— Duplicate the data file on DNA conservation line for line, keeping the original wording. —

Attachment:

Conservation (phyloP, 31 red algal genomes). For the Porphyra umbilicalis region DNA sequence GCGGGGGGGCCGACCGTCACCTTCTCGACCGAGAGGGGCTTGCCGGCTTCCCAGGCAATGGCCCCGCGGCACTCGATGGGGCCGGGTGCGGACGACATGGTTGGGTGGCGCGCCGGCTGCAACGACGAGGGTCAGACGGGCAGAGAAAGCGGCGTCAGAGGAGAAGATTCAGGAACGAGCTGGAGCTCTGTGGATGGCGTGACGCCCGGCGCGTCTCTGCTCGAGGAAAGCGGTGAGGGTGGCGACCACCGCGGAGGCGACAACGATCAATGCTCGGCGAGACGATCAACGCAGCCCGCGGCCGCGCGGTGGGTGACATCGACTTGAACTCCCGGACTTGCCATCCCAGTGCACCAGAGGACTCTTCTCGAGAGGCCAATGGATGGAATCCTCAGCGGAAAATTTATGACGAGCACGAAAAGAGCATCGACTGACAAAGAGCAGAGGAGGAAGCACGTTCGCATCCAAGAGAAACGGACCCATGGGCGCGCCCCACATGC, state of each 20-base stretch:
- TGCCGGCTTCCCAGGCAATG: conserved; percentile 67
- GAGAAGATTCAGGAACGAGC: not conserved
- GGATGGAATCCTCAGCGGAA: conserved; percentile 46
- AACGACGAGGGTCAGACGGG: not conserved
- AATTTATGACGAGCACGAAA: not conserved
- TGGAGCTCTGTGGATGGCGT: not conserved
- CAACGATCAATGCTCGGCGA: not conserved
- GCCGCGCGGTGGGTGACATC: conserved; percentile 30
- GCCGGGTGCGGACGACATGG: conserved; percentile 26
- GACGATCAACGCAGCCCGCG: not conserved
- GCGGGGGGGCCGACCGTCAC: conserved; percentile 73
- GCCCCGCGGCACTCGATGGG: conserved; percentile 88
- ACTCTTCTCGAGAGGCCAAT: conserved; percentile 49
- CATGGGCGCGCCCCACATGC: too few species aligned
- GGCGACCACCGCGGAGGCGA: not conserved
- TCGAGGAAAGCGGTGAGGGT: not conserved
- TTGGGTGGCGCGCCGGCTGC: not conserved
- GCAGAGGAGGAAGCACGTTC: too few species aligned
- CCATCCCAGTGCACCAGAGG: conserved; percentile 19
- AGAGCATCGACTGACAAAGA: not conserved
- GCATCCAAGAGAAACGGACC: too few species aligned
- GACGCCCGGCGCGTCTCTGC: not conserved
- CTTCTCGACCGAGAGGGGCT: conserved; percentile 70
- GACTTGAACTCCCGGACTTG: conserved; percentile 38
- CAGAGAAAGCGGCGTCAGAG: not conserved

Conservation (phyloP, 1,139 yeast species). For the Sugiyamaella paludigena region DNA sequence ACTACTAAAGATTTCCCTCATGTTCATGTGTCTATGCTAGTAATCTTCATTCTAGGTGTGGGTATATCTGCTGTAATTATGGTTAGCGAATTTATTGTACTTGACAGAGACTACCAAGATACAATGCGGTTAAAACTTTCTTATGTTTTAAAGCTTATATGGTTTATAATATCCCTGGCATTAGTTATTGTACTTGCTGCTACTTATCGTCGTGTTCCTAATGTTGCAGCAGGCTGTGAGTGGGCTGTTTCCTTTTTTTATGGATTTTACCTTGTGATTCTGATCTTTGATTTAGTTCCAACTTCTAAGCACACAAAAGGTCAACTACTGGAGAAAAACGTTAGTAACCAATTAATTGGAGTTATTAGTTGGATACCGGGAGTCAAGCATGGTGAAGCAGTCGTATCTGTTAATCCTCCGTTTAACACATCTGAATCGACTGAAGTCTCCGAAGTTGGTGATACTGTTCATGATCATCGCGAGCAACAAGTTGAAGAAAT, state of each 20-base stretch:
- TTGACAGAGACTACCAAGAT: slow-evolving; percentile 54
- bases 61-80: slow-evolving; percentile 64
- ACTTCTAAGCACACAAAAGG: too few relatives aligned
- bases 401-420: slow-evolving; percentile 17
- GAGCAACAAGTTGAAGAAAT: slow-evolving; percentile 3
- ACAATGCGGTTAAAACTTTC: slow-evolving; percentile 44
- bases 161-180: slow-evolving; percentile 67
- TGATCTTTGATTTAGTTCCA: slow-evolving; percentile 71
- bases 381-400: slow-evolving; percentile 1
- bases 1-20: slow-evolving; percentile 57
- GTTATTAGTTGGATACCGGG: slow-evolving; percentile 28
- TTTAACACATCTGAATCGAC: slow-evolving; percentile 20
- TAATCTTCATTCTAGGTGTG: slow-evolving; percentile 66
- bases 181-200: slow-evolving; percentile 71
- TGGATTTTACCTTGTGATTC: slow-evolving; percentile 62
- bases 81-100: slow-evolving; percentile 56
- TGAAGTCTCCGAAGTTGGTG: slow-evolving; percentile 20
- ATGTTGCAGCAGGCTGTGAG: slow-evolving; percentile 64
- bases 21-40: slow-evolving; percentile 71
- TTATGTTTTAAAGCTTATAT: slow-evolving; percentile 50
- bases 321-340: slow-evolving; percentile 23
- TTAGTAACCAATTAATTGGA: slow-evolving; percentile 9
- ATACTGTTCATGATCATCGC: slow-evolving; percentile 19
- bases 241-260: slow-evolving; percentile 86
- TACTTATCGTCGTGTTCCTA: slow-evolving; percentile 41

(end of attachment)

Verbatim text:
Conservation (phyloP, 31 red algal genomes). For the Porphyra umbilicalis region DNA sequence GCGGGGGGGCCGACCGTCACCTTCTCGACCGAGAGGGGCTTGCCGGCTTCCCAGGCAATGGCCCCGCGGCACTCGATGGGGCCGGGTGCGGACGACATGGTTGGGTGGCGCGCCGGCTGCAACGACGAGGGTCAGACGGGCAGAGAAAGCGGCGTCAGAGGAGAAGATTCAGGAACGAGCTGGAGCTCTGTGGATGGCGTGACGCCCGGCGCGTCTCTGCTCGAGGAAAGCGGTGAGGGTGGCGACCACCGCGGAGGCGACAACGATCAATGCTCGGCGAGACGATCAACGCAGCCCGCGGCCGCGCGGTGGGTGACATCGACTTGAACTCCCGGACTTGCCATCCCAGTGCACCAGAGGACTCTTCTCGAGAGGCCAATGGATGGAATCCTCAGCGGAAAATTTATGACGAGCACGAAAAGAGCATCGACTGACAAAGAGCAGAGGAGGAAGCACGTTCGCATCCAAGAGAAACGGACCCATGGGCGCGCCCCACATGC, state of each 20-base stretch:
- TGCCGGCTTCCCAGGCAATG: conserved; percentile 67
- GAGAAGATTCAGGAACGAGC: not conserved
- GGATGGAATCCTCAGCGGAA: conserved; percentile 46
- AACGACGAGGGTCAGACGGG: not conserved
- AATTTATGACGAGCACGAAA: not conserved
- TGGAGCTCTGTGGATGGCGT: not conserved
- CAACGATCAATGCTCGGCGA: not conserved
- GCCGCGCGGTGGGTGACATC: conserved; percentile 30
- GCCGGGTGCGGACGACATGG: conserved; percentile 26
- GACGATCAACGCAGCCCGCG: not conserved
- GCGGGGGGGCCGACCGTCAC: conserved; percentile 73
- GCCCCGCGGCACTCGATGGG: conserved; percentile 88
- ACTCTTCTCGAGAGGCCAAT: conserved; percentile 49
- CATGGGCGCGCCCCACATGC: too few species aligned
- GGCGACCACCGCGGAGGCGA: not conserved
- TCGAGGAAAGCGGTGAGGGT: not conserved
- TTGGGTGGCGCGCCGGCTGC: not conserved
- GCAGAGGAGGAAGCACGTTC: too few species aligned
- CCATCCCAGTGCACCAGAGG: conserved; percentile 19
- AGAGCATCGACTGACAAAGA: not conserved
- GCATCCAAGAGAAACGGACC: too few species aligned
- GACGCCCGGCGCGTCTCTGC: not conserved
- CTTCTCGACCGAGAGGGGCT: conserved; percentile 70
- GACTTGAACTCCCGGACTTG: conserved; percentile 38
- CAGAGAAAGCGGCGTCAGAG: not conserved

Conservation (phyloP, 1,139 yeast species). For the Sugiyamaella paludigena region DNA sequence ACTACTAAAGATTTCCCTCATGTTCATGTGTCTATGCTAGTAATCTTCATTCTAGGTGTGGGTATATCTGCTGTAATTATGGTTAGCGAATTTATTGTACTTGACAGAGACTACCAAGATACAATGCGGTTAAAACTTTCTTATGTTTTAAAGCTTATATGGTTTATAATATCCCTGGCATTAGTTATTGTACTTGCTGCTACTTATCGTCGTGTTCCTAATGTTGCAGCAGGCTGTGAGTGGGCTGTTTCCTTTTTTTATGGATTTTACCTTGTGATTCTGATCTTTGATTTAGTTCCAACTTCTAAGCACACAAAAGGTCAACTACTGGAGAAAAACGTTAGTAACCAATTAATTGGAGTTATTAGTTGGATACCGGGAGTCAAGCATGGTGAAGCAGTCGTATCTGTTAATCCTCCGTTTAACACATCTGAATCGACTGAAGTCTCCGAAGTTGGTGATACTGTTCATGATCATCGCGAGCAACAAGTTGAAGAAAT, state of each 20-base stretch:
- TTGACAGAGACTACCAAGAT: slow-evolving; percentile 54
- bases 61-80: slow-evolving; percentile 64
- ACTTCTAAGCACACAAAAGG: too few relatives aligned
- bases 401-420: slow-evolving; percentile 17
- GAGCAACAAGTTGAAGAAAT: slow-evolving; percentile 3
- ACAATGCGGTTAAAACTTTC: slow-evolving; percentile 44
- bases 161-180: slow-evolving; percentile 67
- TGATCTTTGATTTAGTTCCA: slow-evolving; percentile 71
- bases 381-400: slow-evolving; percentile 1
- bases 1-20: slow-evolving; percentile 57
- GTTATTAGTTGGATACCGGG: slow-evolving; percentile 28
- TTTAACACATCTGAATCGAC: slow-evolving; percentile 20
- TAATCTTCATTCTAGGTGTG: slow-evolving; percentile 66
- bases 181-200: slow-evolving; percentile 71
- TGGATTTTACCTTGTGATTC: slow-evolving; percentile 62
- bases 81-100: slow-evolving; percentile 56
- TGAAGTCTCCGAAGTTGGTG: slow-evolving; percentile 20
- ATGTTGCAGCAGGCTGTGAG: slow-evolving; percentile 64
- bases 21-40: slow-evolving; percentile 71
- TTATGTTTTAAAGCTTATAT: slow-evolving; percentile 50
- bases 321-340: slow-evolving; percentile 23
- TTAGTAACCAATTAATTGGA: slow-evolving; percentile 9
- ATACTGTTCATGATCATCGC: slow-evolving; percentile 19
- bases 241-260: slow-evolving; percentile 86
- TACTTATCGTCGTGTTCCTA: slow-evolving; percentile 41